An interglacial period (or alternatively interglacial, interglaciation) is a geological interval of warmer global average temperature lasting thousands of years that separates consecutive glacial periods within an ice age. The current Holocene interglacial began at the end of the Pleistocene, about 11,700 years ago.

Shows the pattern of temperature and ice volume changes associated with recent glacials and interglacials


During the 2.5 million years of the Pleistocene, numerous glacials, or significant advances of continental ice sheets, in North America and Europe, occurred at intervals of approximately 40,000 to 100,000 years. The long glacial periods were separated by more temperate and shorter interglacials.

During interglacials, such as the present one, the climate warms and the tundra recedes polewards following the ice sheets. Forests return to areas that once supported tundra vegetation. Interglacials are identified on land or in shallow epicontinental seas by their paleontology. Floral and faunal remains of species pointing to temperate climate and indicating a specific age are used to identify particular interglacials. Commonly used are mammalian and molluscan species, pollen and plant macro-remains (seeds and fruits). However, many other fossil remains may be helpful: insects, ostracods, foraminifera, diatoms, etc. Recently, ice cores and ocean sediment cores provide more quantitative and accurately-dated evidence for temperatures and total ice volumes.

Interglacials and glacials coincide with cyclic changes in Earth's orbit. Three orbital variations contribute to interglacials. The first is a change in Earth's orbit around the Sun, or eccentricity. The second is a shift in the tilt of Earth's axis, or obliquity. The third is the wobbling motion of Earth's axis, or precession.[1]

In the Southern Hemisphere, warmer summers occur when the lower-half of Earth is tilted toward the Sun and the planet is nearest the Sun in its elliptical orbit. Cooler summers occur when Earth is farthest from the Sun during the Southern Hemisphere summer. Such effects are more pronounced when the eccentricity of the orbit is large. When the obliquity is large, seasonal changes are more extreme.[2]

Interglacials are a useful tool for geological mapping and for anthropologists, as they can be used as a dating method for hominid fossils.[3]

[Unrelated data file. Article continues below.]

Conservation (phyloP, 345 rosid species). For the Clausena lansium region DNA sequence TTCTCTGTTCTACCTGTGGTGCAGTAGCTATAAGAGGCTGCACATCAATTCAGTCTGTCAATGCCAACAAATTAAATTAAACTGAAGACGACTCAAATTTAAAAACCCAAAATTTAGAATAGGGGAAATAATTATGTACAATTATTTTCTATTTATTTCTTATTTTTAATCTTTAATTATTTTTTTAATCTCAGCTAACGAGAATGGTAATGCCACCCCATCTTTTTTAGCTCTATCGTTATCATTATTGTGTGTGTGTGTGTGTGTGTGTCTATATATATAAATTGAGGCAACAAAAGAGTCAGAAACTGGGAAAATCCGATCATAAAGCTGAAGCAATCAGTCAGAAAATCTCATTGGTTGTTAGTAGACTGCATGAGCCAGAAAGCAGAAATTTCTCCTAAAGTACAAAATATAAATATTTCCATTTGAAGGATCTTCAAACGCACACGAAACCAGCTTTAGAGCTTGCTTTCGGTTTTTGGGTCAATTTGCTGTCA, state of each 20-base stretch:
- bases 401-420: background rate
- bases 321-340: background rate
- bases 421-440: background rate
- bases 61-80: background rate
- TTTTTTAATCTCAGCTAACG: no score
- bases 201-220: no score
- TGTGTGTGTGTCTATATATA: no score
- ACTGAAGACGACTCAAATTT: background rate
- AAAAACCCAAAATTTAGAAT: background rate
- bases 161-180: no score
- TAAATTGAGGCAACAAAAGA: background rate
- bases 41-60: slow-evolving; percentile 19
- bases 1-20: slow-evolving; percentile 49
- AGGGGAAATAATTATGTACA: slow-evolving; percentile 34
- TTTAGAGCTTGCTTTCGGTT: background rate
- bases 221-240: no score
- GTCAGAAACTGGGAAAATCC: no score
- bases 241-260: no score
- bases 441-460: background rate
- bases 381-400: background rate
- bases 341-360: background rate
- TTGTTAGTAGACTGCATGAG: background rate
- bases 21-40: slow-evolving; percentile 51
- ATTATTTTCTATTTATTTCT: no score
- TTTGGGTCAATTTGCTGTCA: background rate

Brief periods of milder climate that occurred during the last glacial are called interstadials. Most, but not all, interstadials are shorter than interglacials. Interstadial climates may have been relatively warm, but not necessarily. Because the colder periods (stadials) have often been very dry, wetter (not necessarily warmer) periods have been registered in the sedimentary record as interstadials as well.

The oxygen isotope ratio obtained from seabed sediment core samples, a proxy for the average global temperature, is an important source of information for changes in Earth's climate.

An interglacial optimum, or climatic optimum of an interglacial, is the period within an interglacial that experienced the most 'favourable' climate and often occurs during the middle of that interglacial. The climatic optimum of an interglacial both follows and is followed by phases within the same interglacial that experienced a less favourable climate (but still a 'better' climate than the one during the preceding or succeeding glacials). During an interglacial optimum, sea levels rise to their highest values, but not necessarily exactly at the same time as the climatic optimum.

Specific interglacialsEdit

The last six interglacials are:

See alsoEdit


  1. ^ Eldredge, S. "Ice Ages – What are they and what causes them?". Utah Geological Survey. Retrieved 2 March 2013.
  2. ^ Rieke, G. "Long Term Climate".
  3. ^ Kottak, Conard Phillip (2005). Window on Humanity. New York: McGraw-Hill. ISBN 978-0-07-289028-0.
  4. ^ Kopp, R.; et al. (2009). "Probabilistic assessment of sea level during the last interglacial stage". Nature. Retrieved 20 Dec 2018.